Any good player has a hand in their team’s success.
No player in Arundel soccer history manipulated the future more than Spencer Hanks.
Not a game went by this season that included a Wildcats goal that Hanks, win or (occasionally) lose, didn’t enforce his will into the back of the net. The senior forward’s industrial production carried Arundel through a thorny Class 4A East Region to the state semifinal and earned the 2019 Capital Gazette Communications Boys Soccer Player of the Year two notes in the school’s record book.
No Wildcat in boys soccer history had piled up as many goals (30) in a single season, breaking by one goal a mark that stretches back to 1986. That pile cemented Hanks’ place at the top with the most career goals at Arundel (73).
Setting new measures of greatness with his own name wasn’t Hanks’ goal entering Arundel. His primary concern as a nerve-raddled freshman was just to make varsity. Entering this season, with one Player of the Year nod and 20-plus goal season in his wake, Hanks still wasn’t aiming for personal glory this fall; he didn’t even know those records were on the line.
All he knew was that other squads knew Arundel was difficult and that he would be one of the few people that could stop them.
“We knew coming into this season that is was our year. We had a target on our back the whole year. Everybody in the county knew we were supposed to be the best team," he said. "So I knew I needed to step up as a leader and try to make my team as successful as it can be. I’m glad to help the team with my goals.”
Just as fellow county teams were cognizant of what they were facing in the Wildcats, opposing players knew what they were dealing with in Hanks, and planned accordingly. Hanks drew marks like a great planet draws moons.
With as many as five Hanks goals in a game, those defenders’ success rate wasn’t very high. Hanks often dropped back in the midfield to shake his pursuers, Arundel coach Mike McCarron said, and did, well.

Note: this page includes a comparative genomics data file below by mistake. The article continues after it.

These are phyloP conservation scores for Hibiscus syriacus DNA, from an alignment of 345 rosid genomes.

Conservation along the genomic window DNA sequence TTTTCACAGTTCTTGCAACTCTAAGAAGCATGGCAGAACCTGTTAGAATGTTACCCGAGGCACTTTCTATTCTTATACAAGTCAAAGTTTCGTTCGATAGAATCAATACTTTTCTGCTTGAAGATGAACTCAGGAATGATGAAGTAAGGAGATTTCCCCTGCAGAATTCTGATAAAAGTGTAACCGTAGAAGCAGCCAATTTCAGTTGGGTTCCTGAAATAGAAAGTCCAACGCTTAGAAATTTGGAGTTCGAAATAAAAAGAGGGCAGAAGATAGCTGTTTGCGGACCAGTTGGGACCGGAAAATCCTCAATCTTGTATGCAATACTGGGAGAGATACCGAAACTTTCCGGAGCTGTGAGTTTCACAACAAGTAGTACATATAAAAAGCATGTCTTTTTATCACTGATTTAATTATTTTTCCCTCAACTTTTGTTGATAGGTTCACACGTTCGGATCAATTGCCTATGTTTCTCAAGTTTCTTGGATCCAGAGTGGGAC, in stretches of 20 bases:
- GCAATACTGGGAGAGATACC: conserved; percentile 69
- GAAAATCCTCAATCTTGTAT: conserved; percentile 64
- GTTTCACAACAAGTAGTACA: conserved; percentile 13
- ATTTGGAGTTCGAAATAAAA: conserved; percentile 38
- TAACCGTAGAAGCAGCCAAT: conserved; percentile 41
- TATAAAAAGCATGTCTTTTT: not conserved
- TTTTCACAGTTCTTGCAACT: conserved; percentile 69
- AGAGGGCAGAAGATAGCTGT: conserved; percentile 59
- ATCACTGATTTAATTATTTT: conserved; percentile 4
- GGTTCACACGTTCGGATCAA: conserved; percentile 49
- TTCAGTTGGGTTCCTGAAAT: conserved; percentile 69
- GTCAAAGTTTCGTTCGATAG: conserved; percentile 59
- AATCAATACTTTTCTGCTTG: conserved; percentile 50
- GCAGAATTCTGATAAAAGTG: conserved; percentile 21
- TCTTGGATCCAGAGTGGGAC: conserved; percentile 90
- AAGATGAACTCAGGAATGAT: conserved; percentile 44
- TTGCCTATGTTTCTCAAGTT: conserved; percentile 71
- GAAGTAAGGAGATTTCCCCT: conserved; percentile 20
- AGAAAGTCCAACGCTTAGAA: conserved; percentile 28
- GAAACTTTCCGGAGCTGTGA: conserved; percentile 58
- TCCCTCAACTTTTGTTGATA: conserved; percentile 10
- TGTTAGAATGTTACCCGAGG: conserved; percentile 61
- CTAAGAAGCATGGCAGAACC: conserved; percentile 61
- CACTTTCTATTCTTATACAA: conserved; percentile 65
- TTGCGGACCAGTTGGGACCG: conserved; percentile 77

“Coach always talked to me about not getting in my own head, staying positive because they’re not going to leave me alone for one second. When I’m on the sideline talking to Coach, they follow me,” Hanks said. “I just need to stay active, can’t stop moving, tire them out. A split second is all it takes to get away from them and trust my teammates around me to get me a great pass.”
Two, three years ago, Hanks was an underclassmen with years of high school experience ahead of him, but so were his teammates. The Wildcats fielded a young roster up until this year; the players grew together. They knew how to sync up with Hanks on a crowded field.
“We have a very well-rounded team that were confident in Spencer’s ability but understood that he was simply doing his job and that is to convert goals when given the opportunity. It was solid team play that got him involved at that point," McCarron said. "When you’re in a forward role, when we get the ball down into attacking third, more often than not, the ball’s going to find him. His movement off ball also demands the ball. The players will run the play that makes sense, and often that’s to him.”
When it comes to where on the field Hanks proved most dangerous, it’s a laundry list: though most of his goals came off, of course, his feet, Hanks scored from his head, from the left, from the right, from inside the 18 and out.